10. Wall of Swords
R: 30' T: wall D: permanent
You summon a [dice]*10' panel of swords. You can configure the panel however you want but it must remain rectangular.

Emblem Spells
11. Sword of Kings
R: Touch T: one creature D: Permanent
You anoint the targeted creature as a true king and bestow upon them the divine right of rule. If they accept your burden, they must draw your micalibur from your chest.  Next sunrise [sum] Vassals will arrive to the creature's location to help them forge the kingdom they will inevitably rule. Vassals are first level Fighters. You can only cast this spell once in a lifetime. If your micalibur is lost or destroyed, the creature will lose their claim to royalty forever and their vassals will disperse.

12. The Vorpal Sword
R: 50' T: one creature D: [sum] Rounds
You summon this most feared blade in the hands of the targeted creature. The Sword decapitates its target on a natural 1 through [dice] if they fail a Save (and if they have a head.)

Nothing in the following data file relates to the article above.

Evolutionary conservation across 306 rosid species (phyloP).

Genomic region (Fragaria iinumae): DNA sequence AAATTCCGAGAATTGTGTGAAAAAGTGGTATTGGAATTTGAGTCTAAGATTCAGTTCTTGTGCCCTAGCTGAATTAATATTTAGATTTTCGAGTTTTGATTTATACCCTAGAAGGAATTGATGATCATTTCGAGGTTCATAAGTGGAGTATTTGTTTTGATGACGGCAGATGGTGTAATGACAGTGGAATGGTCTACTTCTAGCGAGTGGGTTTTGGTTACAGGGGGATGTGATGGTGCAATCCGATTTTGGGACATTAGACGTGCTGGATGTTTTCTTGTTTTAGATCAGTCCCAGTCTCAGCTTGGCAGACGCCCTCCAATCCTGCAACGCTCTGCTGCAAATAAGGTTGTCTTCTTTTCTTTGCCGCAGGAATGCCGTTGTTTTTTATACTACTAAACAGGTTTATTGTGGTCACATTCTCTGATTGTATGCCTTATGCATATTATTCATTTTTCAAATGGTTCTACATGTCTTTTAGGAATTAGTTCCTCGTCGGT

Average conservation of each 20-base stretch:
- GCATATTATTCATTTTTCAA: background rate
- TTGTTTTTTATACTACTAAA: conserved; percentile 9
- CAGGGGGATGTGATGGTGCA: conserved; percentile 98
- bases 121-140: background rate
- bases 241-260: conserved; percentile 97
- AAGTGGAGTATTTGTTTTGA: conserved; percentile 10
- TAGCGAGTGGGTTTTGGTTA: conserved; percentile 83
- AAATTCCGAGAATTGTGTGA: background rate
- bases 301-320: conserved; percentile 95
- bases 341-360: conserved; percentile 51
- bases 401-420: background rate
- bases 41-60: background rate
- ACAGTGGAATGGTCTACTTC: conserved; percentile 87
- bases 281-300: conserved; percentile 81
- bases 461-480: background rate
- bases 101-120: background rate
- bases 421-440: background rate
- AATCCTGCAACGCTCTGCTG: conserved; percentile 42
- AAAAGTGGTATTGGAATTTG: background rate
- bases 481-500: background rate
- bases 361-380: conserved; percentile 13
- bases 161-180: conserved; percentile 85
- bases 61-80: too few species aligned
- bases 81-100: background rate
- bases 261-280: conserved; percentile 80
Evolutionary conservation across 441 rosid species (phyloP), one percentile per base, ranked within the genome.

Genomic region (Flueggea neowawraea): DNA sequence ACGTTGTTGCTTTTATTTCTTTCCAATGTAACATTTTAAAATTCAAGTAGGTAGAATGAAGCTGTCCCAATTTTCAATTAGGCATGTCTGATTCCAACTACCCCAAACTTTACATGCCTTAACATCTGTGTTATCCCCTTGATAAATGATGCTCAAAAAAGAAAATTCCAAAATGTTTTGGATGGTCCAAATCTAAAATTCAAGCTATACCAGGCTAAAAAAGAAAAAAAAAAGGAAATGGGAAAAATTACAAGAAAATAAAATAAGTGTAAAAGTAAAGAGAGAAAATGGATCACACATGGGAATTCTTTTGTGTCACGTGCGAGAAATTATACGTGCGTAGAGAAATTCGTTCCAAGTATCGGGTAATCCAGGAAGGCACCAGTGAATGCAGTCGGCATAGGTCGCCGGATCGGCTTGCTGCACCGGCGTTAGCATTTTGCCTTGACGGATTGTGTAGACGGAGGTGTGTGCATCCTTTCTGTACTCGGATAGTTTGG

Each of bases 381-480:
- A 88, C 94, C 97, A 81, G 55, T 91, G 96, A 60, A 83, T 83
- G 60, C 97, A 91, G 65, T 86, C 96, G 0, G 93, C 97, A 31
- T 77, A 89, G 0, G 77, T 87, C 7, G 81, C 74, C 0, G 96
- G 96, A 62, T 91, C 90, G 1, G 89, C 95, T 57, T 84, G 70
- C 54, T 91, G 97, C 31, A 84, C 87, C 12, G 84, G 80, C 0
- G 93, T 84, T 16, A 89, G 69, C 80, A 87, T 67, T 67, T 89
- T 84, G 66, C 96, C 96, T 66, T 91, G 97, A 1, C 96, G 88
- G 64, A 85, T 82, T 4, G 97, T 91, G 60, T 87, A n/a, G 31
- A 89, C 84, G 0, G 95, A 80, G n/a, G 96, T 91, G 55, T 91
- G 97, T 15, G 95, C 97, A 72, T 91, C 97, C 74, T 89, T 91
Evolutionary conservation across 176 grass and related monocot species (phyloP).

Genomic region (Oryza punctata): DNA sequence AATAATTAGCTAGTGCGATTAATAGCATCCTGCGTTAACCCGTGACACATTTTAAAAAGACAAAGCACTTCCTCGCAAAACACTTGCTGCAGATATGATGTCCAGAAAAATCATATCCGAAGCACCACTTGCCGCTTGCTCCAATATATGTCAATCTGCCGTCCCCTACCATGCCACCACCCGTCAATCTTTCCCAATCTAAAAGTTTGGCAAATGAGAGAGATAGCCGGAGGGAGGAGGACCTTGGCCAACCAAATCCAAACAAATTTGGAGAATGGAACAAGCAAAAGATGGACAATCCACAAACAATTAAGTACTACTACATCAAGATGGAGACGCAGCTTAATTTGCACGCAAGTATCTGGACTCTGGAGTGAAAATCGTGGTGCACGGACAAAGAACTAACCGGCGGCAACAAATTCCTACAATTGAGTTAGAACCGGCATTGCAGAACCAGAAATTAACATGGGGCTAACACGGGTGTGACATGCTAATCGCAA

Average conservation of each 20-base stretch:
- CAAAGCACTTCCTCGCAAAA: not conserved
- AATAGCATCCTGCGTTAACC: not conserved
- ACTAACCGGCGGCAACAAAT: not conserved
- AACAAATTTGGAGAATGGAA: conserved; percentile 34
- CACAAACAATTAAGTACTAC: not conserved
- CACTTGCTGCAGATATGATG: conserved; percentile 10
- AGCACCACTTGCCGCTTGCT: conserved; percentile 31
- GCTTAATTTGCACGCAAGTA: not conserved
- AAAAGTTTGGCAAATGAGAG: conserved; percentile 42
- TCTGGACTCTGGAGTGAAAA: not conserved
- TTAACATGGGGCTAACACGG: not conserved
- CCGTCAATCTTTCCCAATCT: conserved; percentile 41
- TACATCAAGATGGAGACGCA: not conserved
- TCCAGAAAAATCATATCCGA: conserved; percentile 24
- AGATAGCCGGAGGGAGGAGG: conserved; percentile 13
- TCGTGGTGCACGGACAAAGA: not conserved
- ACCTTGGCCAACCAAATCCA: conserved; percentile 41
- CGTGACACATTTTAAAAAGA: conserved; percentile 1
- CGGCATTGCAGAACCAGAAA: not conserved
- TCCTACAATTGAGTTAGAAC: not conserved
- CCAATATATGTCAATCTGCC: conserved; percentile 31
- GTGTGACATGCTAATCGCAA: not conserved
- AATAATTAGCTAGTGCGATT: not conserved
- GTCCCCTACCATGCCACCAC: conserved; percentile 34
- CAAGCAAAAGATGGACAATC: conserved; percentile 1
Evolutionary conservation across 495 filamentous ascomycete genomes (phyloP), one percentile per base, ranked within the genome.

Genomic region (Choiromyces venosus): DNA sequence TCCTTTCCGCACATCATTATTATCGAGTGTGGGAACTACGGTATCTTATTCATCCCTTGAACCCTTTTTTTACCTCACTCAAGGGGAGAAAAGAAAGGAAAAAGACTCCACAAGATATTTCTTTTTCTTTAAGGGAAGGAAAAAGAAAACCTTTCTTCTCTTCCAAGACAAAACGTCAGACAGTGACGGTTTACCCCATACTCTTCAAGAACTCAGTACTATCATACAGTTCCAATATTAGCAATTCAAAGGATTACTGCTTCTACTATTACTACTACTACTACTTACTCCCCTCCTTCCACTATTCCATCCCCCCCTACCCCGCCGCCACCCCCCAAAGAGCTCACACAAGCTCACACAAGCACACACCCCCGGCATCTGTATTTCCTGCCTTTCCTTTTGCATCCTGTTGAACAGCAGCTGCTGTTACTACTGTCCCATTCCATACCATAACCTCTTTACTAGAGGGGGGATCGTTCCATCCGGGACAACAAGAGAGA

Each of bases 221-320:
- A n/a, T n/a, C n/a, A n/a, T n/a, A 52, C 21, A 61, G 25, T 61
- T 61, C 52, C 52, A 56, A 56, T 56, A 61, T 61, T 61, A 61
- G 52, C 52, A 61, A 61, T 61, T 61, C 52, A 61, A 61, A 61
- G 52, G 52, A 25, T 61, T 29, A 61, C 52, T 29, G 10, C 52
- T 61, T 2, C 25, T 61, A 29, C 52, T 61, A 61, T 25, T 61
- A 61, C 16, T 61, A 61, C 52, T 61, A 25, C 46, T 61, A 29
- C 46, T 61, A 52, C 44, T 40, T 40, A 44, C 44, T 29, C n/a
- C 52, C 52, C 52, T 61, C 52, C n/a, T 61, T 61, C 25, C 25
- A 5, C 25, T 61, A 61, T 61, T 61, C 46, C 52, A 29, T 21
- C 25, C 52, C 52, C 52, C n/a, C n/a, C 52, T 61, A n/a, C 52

1. MD only return to your pool on a 1-2 for 24 hours.
2. Take 1d6 damage.
3. Random mutation for 1d6 Rounds, then Save with -4 penalty. Permanent if you fail.
4. Your micalibur flies from you, landing 50' away.
5. 2d4 daggers dig out of your body like fleeing parasites, causing you 1 damage each.
6. If the spell targets a sword, it targets you instead. If it targets you, it targets an enemy or fizzles. If it targets an enemy, it targets an ally.

1. One of your limbs is replaced with a sword. You can control the sword like a limb, put you can't use it to grab or hold anything.
2. Your chest hole erupts with searing fire, causing you 1d8 Con damage. The fire never burns out and shines as a torch. Sheathing your micalibur causes you terrible horrible pain, dealing 1 Con damage.
3. You turn into a sentient sword. If a creature picks you up you can make a contested Cha check to dominate them.

Wednesday, August 29, 2018

Dealing with Ogres

The Night Axe Ogres of Hot Spring Island hold dominion over bone and obsidian. They use their powers to craft efficient tools and deadly weapons that aid in their quest for vengeance against Svarku and his Fuegonauts.